This review contains spoilers for part one.
It’s probably very uncool to watch Lupin with an ambivalent attitude, considering how big it’s become. When part one debuted back in January, the thievish George Kay drama reached over 70 million views globally on Netflix (grazing Bridgerton). It was also the first French drama to ascend the streamer’s US Top Ten list. At the time of writing, it boasts a 98% Fresh rating on Rotten Tomatoes – all from critics, too. It’s easy to see why, to be honest.
Lupin is loosely inspired by the classic Arsène Lupin novels by Maurice LeBlanc, which follow the adventures of a French gentleman thief. In the series, the modern master conman Assane Diop (Omar Sy) models himself on the literary icon. Each episode embarks on a new con or heist, executed with energetic visuals and quickfire editing. Sy is breathlessly charismatic: flaunting a Bond-like suaveness and sophistication, yet smirking with illegal cheekiness.
Even this cynical critic can’t deny the series' likeability. Assane is a thief-with-a-vengeance, intent on seeking justice for his late father Babakar (Fargass Assandé) who was framed by the powerful aristocrat Hubert Pelligrini (Hervé Pierre). After a cat-and-mouse game between them, Hubert raises the stakes by indirectly kidnapping Assane’s son Raoul (Etan Simon).
Hubert’s a hard man to topple: he’s philanthropic (or appears to be), he’s connected with the bent coppers at the top, and he has loadsamoney. Oh, and he’s innately villainous with no moral ambiguity. As if this wasn’t clear, the writers make him short and overweight, balding and limping; he's a rather outdated vision of evil.
Despite the thrills, colours and theatrics, Lupin is little more than a semi-enjoyable, cartoon car chase. The schemes continue to be elaborate and ridiculous. Every episode concludes with a thoroughly silly explanation of what you didn’t see. It’s exhausting at times; Assane always finds an unreal way to wriggle out of a sticky situation. Whenever he’s in a bind, you just have to remind yourself that everything will be all right in the end.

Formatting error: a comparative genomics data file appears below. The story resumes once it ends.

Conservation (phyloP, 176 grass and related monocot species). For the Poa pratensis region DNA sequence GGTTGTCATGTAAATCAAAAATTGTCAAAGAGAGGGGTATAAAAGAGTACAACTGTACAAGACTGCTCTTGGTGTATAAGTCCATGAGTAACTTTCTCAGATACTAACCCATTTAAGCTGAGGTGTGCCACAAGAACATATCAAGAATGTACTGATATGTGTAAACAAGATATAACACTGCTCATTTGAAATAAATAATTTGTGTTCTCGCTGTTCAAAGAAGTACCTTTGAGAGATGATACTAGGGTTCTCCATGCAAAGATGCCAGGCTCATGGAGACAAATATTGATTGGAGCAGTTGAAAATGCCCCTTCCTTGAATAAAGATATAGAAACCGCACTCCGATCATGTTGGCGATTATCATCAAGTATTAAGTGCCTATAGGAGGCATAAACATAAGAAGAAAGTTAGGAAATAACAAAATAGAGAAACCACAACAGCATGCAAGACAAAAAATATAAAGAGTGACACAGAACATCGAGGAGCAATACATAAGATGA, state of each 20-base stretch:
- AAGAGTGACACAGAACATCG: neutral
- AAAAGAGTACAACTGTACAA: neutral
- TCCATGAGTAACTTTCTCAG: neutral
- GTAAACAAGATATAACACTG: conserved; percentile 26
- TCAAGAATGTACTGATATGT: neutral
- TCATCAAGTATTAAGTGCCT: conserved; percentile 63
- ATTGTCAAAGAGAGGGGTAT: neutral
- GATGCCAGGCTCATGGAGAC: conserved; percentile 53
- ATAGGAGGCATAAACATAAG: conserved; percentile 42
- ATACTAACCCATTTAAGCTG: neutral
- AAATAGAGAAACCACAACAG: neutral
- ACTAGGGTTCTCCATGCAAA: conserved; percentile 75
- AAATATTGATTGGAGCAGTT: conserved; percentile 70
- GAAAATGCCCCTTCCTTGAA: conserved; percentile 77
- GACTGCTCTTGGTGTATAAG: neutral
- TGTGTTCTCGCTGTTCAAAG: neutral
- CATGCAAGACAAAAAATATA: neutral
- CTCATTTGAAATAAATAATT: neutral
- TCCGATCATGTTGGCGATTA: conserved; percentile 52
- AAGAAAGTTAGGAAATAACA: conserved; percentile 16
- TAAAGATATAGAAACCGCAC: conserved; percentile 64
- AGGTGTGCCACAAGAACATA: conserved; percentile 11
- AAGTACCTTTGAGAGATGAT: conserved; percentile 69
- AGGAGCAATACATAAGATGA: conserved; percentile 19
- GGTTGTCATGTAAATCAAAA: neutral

This can be good fun, of course, like how people (including this critic) watch classic sitcoms over and over. But in a TV landscape that’s growing out of predictability, Lupin feels strangely old-fashioned.
One of the few innovations in the series is the racial element, which adds depth to Assane’s character. One scene has him in a small Normandy village, where he enters a café. Inside, the conversations stop dead. All the white faces lift with intense suspicion. This runs in parallel to a flashback – one of many the series revels in – showing a racially motivated incident in Assane’s childhood.
You can easily binge part two in a spare afternoon. It’s an easy respite from the real world and it’s not trying to be intelligent, easing comfortably into its fantasies. But the certainty of resolution makes Lupin more banal than was probably intended.
Lupin part 2 is available on Netflix from Friday 11 June.
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11 Jun 21 – 11 Jun 22, ON NETFLIX
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